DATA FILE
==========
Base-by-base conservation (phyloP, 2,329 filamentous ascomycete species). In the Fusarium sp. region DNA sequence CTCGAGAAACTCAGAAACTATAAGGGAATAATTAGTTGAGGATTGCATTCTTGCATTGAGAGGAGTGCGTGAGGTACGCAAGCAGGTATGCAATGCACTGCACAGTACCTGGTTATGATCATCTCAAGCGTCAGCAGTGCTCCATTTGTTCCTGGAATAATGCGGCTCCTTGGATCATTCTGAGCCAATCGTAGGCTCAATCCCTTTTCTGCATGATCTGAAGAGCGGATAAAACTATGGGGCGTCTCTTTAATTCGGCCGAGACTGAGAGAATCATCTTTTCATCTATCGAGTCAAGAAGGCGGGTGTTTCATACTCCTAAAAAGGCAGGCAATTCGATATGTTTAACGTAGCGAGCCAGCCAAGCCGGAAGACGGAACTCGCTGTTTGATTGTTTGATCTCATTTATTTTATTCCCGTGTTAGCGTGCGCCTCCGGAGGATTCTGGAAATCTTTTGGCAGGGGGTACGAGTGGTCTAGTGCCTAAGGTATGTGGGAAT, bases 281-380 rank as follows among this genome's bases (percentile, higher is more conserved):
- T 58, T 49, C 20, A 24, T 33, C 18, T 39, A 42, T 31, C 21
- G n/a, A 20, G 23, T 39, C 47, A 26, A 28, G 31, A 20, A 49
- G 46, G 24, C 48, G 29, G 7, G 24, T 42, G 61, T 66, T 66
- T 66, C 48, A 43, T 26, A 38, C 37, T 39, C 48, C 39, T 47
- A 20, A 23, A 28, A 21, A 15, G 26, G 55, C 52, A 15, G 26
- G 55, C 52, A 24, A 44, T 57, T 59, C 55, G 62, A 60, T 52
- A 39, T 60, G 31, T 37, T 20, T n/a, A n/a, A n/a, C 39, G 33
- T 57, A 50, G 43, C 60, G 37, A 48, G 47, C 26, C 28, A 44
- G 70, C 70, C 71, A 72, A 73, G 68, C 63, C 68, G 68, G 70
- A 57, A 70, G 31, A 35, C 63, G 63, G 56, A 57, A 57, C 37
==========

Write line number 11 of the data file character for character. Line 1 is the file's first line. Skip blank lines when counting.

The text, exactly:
- A 57, A 70, G 31, A 35, C 63, G 63, G 56, A 57, A 57, C 37